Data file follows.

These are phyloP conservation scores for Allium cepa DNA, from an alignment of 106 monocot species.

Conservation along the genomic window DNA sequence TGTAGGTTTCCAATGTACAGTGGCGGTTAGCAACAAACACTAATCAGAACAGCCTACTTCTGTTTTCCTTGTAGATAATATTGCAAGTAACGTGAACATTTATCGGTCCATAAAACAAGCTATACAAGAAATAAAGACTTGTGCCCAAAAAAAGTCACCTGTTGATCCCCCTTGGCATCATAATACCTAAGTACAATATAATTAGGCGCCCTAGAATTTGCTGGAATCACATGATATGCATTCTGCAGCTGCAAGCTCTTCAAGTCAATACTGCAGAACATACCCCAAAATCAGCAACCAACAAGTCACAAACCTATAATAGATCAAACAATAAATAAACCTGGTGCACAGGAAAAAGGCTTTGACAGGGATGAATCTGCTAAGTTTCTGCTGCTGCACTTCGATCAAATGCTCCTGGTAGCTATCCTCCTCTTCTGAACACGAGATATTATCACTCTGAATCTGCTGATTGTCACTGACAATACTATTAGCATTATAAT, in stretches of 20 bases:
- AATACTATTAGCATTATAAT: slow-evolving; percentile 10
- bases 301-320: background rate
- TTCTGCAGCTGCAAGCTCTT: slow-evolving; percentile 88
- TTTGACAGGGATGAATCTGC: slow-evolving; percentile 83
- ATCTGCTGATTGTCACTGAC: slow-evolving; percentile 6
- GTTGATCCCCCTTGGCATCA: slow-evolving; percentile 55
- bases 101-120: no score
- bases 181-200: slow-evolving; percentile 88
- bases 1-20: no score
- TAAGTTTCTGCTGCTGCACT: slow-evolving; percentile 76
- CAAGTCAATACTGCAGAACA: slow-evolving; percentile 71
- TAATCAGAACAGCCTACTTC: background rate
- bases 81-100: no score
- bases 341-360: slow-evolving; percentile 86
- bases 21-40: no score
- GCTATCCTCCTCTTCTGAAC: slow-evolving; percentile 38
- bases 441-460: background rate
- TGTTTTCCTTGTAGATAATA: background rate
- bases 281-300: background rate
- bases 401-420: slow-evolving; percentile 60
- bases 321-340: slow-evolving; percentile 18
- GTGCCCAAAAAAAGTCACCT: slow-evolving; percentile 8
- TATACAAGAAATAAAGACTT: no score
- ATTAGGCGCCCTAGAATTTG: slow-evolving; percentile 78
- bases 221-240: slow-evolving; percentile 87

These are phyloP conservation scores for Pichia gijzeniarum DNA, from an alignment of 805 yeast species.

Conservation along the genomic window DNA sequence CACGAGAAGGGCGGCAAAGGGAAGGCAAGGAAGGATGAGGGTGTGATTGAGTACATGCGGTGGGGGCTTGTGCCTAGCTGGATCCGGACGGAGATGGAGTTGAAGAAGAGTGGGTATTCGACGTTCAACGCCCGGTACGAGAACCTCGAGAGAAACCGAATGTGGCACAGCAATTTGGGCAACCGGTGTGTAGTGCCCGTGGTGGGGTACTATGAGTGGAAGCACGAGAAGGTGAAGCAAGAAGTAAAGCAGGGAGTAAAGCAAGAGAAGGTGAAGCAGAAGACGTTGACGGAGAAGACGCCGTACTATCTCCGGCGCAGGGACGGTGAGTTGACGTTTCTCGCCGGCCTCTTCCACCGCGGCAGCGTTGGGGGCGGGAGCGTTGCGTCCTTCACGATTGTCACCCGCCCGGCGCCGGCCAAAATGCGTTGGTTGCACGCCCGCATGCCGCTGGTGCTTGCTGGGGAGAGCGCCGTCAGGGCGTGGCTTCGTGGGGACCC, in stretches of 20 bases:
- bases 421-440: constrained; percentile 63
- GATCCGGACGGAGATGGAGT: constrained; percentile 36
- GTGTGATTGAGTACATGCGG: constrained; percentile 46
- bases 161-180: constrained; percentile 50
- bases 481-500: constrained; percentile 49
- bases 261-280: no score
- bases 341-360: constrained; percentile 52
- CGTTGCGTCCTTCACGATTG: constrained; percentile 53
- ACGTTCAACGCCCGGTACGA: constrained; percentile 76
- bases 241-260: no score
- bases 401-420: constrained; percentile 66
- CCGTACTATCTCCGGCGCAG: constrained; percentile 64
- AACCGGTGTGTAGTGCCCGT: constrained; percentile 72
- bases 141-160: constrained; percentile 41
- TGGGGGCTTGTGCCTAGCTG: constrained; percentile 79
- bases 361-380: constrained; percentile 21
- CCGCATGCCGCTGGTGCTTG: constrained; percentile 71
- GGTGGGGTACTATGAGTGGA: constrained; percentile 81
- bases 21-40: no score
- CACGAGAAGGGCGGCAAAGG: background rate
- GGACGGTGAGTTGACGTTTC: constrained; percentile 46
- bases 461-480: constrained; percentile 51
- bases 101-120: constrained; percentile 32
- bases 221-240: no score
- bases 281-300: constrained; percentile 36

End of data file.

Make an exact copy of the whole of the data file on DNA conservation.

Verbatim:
These are phyloP conservation scores for Allium cepa DNA, from an alignment of 106 monocot species.

Conservation along the genomic window DNA sequence TGTAGGTTTCCAATGTACAGTGGCGGTTAGCAACAAACACTAATCAGAACAGCCTACTTCTGTTTTCCTTGTAGATAATATTGCAAGTAACGTGAACATTTATCGGTCCATAAAACAAGCTATACAAGAAATAAAGACTTGTGCCCAAAAAAAGTCACCTGTTGATCCCCCTTGGCATCATAATACCTAAGTACAATATAATTAGGCGCCCTAGAATTTGCTGGAATCACATGATATGCATTCTGCAGCTGCAAGCTCTTCAAGTCAATACTGCAGAACATACCCCAAAATCAGCAACCAACAAGTCACAAACCTATAATAGATCAAACAATAAATAAACCTGGTGCACAGGAAAAAGGCTTTGACAGGGATGAATCTGCTAAGTTTCTGCTGCTGCACTTCGATCAAATGCTCCTGGTAGCTATCCTCCTCTTCTGAACACGAGATATTATCACTCTGAATCTGCTGATTGTCACTGACAATACTATTAGCATTATAAT, in stretches of 20 bases:
- AATACTATTAGCATTATAAT: slow-evolving; percentile 10
- bases 301-320: background rate
- TTCTGCAGCTGCAAGCTCTT: slow-evolving; percentile 88
- TTTGACAGGGATGAATCTGC: slow-evolving; percentile 83
- ATCTGCTGATTGTCACTGAC: slow-evolving; percentile 6
- GTTGATCCCCCTTGGCATCA: slow-evolving; percentile 55
- bases 101-120: no score
- bases 181-200: slow-evolving; percentile 88
- bases 1-20: no score
- TAAGTTTCTGCTGCTGCACT: slow-evolving; percentile 76
- CAAGTCAATACTGCAGAACA: slow-evolving; percentile 71
- TAATCAGAACAGCCTACTTC: background rate
- bases 81-100: no score
- bases 341-360: slow-evolving; percentile 86
- bases 21-40: no score
- GCTATCCTCCTCTTCTGAAC: slow-evolving; percentile 38
- bases 441-460: background rate
- TGTTTTCCTTGTAGATAATA: background rate
- bases 281-300: background rate
- bases 401-420: slow-evolving; percentile 60
- bases 321-340: slow-evolving; percentile 18
- GTGCCCAAAAAAAGTCACCT: slow-evolving; percentile 8
- TATACAAGAAATAAAGACTT: no score
- ATTAGGCGCCCTAGAATTTG: slow-evolving; percentile 78
- bases 221-240: slow-evolving; percentile 87

These are phyloP conservation scores for Pichia gijzeniarum DNA, from an alignment of 805 yeast species.

Conservation along the genomic window DNA sequence CACGAGAAGGGCGGCAAAGGGAAGGCAAGGAAGGATGAGGGTGTGATTGAGTACATGCGGTGGGGGCTTGTGCCTAGCTGGATCCGGACGGAGATGGAGTTGAAGAAGAGTGGGTATTCGACGTTCAACGCCCGGTACGAGAACCTCGAGAGAAACCGAATGTGGCACAGCAATTTGGGCAACCGGTGTGTAGTGCCCGTGGTGGGGTACTATGAGTGGAAGCACGAGAAGGTGAAGCAAGAAGTAAAGCAGGGAGTAAAGCAAGAGAAGGTGAAGCAGAAGACGTTGACGGAGAAGACGCCGTACTATCTCCGGCGCAGGGACGGTGAGTTGACGTTTCTCGCCGGCCTCTTCCACCGCGGCAGCGTTGGGGGCGGGAGCGTTGCGTCCTTCACGATTGTCACCCGCCCGGCGCCGGCCAAAATGCGTTGGTTGCACGCCCGCATGCCGCTGGTGCTTGCTGGGGAGAGCGCCGTCAGGGCGTGGCTTCGTGGGGACCC, in stretches of 20 bases:
- bases 421-440: constrained; percentile 63
- GATCCGGACGGAGATGGAGT: constrained; percentile 36
- GTGTGATTGAGTACATGCGG: constrained; percentile 46
- bases 161-180: constrained; percentile 50
- bases 481-500: constrained; percentile 49
- bases 261-280: no score
- bases 341-360: constrained; percentile 52
- CGTTGCGTCCTTCACGATTG: constrained; percentile 53
- ACGTTCAACGCCCGGTACGA: constrained; percentile 76
- bases 241-260: no score
- bases 401-420: constrained; percentile 66
- CCGTACTATCTCCGGCGCAG: constrained; percentile 64
- AACCGGTGTGTAGTGCCCGT: constrained; percentile 72
- bases 141-160: constrained; percentile 41
- TGGGGGCTTGTGCCTAGCTG: constrained; percentile 79
- bases 361-380: constrained; percentile 21
- CCGCATGCCGCTGGTGCTTG: constrained; percentile 71
- GGTGGGGTACTATGAGTGGA: constrained; percentile 81
- bases 21-40: no score
- CACGAGAAGGGCGGCAAAGG: background rate
- GGACGGTGAGTTGACGTTTC: constrained; percentile 46
- bases 461-480: constrained; percentile 51
- bases 101-120: constrained; percentile 32
- bases 221-240: no score
- bases 281-300: constrained; percentile 36